The 10 Best Investments To Make In Your 20s

Stock market, shares, property portfolio, retirement fund – these are terms you will not find in this list. What it means to ‘invest’ in your future is about so much more than financial matters: it’s not just how you spend your money but also your time and energy. Tick off these things in your 20s and you won’t be wishing you had a DeLorean time machine to go back and change the past down the track.

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A laptop

For so much more than watching Netflix. As the digital nomad movement booms, many professionals that were once office-bound can now work from anywhere in the world, and a laptop is the first step towards living the 4-Hour Workweek dream. Even if you don’t plan on running a business from a hammock, being able to work on the go will make your life a lot more flexible.

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Speaking of a nomadic life, your 20s is the best time to travel. Forget the outdated idea that backpacking is career suicide; seeing the world will teach you a lot of things that are valuable in life, as well as in the workplace – a new language, independence, how to get along with different personality types – and any good employer knows it. If you wait until you’re older, having a mortgage, children or health problems could make it harder to get up and go.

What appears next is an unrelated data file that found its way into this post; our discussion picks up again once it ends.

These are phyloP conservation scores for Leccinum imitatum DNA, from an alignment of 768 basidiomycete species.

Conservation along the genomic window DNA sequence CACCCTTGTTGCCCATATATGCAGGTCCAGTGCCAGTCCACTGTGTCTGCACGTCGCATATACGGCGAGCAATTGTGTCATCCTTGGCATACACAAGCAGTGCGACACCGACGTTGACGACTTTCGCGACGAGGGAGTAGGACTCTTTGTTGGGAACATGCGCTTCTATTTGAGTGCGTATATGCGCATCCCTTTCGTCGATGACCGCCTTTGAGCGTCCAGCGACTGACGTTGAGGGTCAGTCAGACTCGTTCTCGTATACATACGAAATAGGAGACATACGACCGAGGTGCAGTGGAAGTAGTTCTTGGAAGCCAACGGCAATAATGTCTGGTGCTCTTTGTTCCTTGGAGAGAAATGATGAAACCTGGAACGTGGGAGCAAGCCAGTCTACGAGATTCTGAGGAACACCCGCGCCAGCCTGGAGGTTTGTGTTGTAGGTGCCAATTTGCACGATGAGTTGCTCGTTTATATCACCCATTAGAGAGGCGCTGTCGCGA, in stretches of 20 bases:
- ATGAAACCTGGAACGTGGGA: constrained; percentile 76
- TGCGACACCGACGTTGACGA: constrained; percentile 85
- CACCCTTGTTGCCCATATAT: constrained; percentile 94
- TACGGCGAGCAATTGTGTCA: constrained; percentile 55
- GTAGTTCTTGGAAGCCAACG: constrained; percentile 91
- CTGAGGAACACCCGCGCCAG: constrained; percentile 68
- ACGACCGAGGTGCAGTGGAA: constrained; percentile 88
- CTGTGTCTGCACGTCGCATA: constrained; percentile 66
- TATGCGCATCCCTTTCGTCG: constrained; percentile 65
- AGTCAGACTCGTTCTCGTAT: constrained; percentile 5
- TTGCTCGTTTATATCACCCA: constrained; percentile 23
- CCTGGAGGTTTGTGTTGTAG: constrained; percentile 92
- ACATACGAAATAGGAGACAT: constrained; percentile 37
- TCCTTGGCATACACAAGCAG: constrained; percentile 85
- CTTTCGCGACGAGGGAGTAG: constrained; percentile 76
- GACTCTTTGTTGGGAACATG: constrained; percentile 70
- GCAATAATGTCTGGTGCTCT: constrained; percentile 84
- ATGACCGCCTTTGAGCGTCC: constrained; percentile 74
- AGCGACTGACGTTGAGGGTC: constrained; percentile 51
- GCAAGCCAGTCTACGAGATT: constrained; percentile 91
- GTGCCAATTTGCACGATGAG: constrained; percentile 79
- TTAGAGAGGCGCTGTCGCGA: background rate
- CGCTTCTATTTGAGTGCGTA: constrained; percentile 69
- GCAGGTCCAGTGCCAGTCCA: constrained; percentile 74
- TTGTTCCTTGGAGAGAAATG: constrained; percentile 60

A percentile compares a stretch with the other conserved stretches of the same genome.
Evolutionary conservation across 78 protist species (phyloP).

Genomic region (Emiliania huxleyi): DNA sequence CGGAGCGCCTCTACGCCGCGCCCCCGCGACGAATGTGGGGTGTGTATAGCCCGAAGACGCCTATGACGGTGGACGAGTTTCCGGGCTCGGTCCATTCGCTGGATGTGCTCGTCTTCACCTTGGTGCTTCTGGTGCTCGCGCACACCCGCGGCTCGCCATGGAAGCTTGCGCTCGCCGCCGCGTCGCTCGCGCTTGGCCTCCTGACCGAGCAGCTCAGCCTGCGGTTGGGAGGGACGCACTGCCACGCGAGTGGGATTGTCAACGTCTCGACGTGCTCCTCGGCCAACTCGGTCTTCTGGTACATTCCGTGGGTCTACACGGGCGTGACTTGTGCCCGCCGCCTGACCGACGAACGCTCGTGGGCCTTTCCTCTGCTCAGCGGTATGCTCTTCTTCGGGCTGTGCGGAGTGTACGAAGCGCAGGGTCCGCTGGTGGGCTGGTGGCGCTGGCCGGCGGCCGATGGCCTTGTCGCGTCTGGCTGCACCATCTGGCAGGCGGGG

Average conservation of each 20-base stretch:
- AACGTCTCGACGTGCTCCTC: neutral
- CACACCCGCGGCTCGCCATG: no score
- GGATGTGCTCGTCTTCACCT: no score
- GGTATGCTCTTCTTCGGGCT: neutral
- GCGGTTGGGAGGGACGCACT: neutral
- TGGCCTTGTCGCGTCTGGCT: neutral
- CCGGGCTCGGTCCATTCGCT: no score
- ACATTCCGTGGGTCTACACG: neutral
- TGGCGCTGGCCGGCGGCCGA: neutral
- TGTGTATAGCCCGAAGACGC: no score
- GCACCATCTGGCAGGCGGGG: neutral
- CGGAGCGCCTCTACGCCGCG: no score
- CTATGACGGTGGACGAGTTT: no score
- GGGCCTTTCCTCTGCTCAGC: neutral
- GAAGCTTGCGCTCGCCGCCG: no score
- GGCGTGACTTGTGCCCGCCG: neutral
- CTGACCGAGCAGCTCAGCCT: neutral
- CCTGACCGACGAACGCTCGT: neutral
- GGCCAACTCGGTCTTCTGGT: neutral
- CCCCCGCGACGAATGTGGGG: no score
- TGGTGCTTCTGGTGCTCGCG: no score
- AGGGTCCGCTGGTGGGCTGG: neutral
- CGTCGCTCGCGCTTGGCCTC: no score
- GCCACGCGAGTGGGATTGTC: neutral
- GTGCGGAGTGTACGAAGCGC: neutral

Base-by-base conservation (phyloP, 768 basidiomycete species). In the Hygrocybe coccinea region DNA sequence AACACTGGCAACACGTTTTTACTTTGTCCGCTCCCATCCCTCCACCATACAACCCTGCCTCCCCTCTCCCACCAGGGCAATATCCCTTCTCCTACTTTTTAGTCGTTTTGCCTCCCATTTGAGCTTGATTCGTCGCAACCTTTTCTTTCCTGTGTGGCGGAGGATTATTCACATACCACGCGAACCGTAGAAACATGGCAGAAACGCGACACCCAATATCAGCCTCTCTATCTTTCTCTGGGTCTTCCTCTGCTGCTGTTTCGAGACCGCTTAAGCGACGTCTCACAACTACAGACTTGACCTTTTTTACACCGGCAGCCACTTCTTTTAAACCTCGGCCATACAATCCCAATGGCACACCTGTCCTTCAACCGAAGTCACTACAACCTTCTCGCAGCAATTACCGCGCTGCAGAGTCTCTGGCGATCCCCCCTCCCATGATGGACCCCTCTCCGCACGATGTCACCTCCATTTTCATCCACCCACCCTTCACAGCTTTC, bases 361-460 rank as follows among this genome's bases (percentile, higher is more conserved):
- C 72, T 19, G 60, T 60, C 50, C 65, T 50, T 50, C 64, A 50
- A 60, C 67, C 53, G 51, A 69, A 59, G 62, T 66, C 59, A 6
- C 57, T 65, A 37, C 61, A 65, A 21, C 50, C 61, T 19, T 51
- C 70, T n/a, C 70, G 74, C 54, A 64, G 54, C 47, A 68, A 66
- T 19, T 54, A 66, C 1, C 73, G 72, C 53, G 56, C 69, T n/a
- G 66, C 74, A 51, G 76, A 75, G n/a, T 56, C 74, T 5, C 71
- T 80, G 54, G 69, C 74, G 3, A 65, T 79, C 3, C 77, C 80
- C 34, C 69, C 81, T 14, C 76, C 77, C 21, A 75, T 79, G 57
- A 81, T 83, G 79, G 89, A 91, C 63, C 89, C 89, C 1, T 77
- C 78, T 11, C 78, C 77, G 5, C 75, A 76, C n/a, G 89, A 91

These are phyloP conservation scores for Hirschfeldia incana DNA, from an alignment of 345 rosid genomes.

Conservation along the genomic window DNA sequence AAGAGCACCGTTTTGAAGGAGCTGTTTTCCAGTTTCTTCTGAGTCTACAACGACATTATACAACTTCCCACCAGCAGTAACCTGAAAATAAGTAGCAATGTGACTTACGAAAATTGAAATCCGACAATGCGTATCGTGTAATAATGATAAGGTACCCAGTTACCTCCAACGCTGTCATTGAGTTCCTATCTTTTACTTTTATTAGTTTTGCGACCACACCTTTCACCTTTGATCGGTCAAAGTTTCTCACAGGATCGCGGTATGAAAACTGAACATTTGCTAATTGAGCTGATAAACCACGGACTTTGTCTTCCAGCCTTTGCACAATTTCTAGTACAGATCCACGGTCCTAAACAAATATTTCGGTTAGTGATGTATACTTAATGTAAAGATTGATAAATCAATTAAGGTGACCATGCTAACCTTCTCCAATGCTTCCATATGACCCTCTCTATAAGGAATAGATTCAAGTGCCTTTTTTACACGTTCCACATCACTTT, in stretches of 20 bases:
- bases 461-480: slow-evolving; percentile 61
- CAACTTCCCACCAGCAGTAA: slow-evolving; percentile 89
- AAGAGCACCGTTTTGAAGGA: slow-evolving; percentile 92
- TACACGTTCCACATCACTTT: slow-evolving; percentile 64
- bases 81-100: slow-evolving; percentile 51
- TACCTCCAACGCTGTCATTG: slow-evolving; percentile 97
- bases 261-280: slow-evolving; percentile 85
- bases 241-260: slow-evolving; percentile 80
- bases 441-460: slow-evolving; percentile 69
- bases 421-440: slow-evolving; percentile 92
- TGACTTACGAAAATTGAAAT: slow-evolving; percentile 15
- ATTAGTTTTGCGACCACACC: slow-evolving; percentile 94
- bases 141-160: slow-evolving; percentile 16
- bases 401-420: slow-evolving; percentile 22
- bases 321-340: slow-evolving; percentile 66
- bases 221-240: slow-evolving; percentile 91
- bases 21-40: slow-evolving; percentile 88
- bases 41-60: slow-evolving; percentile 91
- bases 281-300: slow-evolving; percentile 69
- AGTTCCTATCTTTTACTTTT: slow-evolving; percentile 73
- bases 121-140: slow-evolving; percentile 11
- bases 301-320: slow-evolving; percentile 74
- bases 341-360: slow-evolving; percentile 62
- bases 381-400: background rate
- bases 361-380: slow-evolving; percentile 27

Image: Sonia Taylor

3 / 10


‘Networking’ can seem like a cringe-worthy term to ever-laidback Australians, but usually, the people you meet at the start of your career will shape it. It doesn’t have to mean making awkward small talk at lame events that require you to wear a nametag, though. “Any opportunity – social or work – can be considered career networking,” says career coach Kate Savage. “Anyone you meet could be the person who gives you your big break.” Savage also says networking can be maintaining good relationships when you leave a job. “Never burn bridges – you never know when you might need someone to help you down the track.”

It’s also obvious why investing in people that get you, support you, challenge you and inspire you outside of work will benefit you throughout your life. But one thing that’s hard to do in your 20s is stop investing in those relationships that don’t do these things. It might seem hard now, but nobody’s got time for jealousy, manipulation, negativity or low-vibe company.

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Nutritionist and author Susie Burrell has had clients in their 30s, 40s or older who regret not getting into healthy habits sooner. “Over time what we put into our bodies and how often we move them has a huge impact on our risk of developing diseases, including cancer and diabetes, and also our weight.” Susie says the three most important habits to form when you’re young for a healthy life are eating two to three cups of vegetables every day, walking at least 10,000 steps a day and checking your weight occasionally in case it’s creeping up.

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C is for consolidate – the most important thing you can do for your superannuation in your 20s, says Diana Saad, a senior financial planner at Westpac. “I’ve had clients that have three, four or even five funds where they are paying multiple fees that erode what are usually small balances,” Saad explains. You should also check that your employer is paying your Super Guarantee every quarter. If the company liquidates, you could be left short on your entitlements which will affect your financial situation later in life.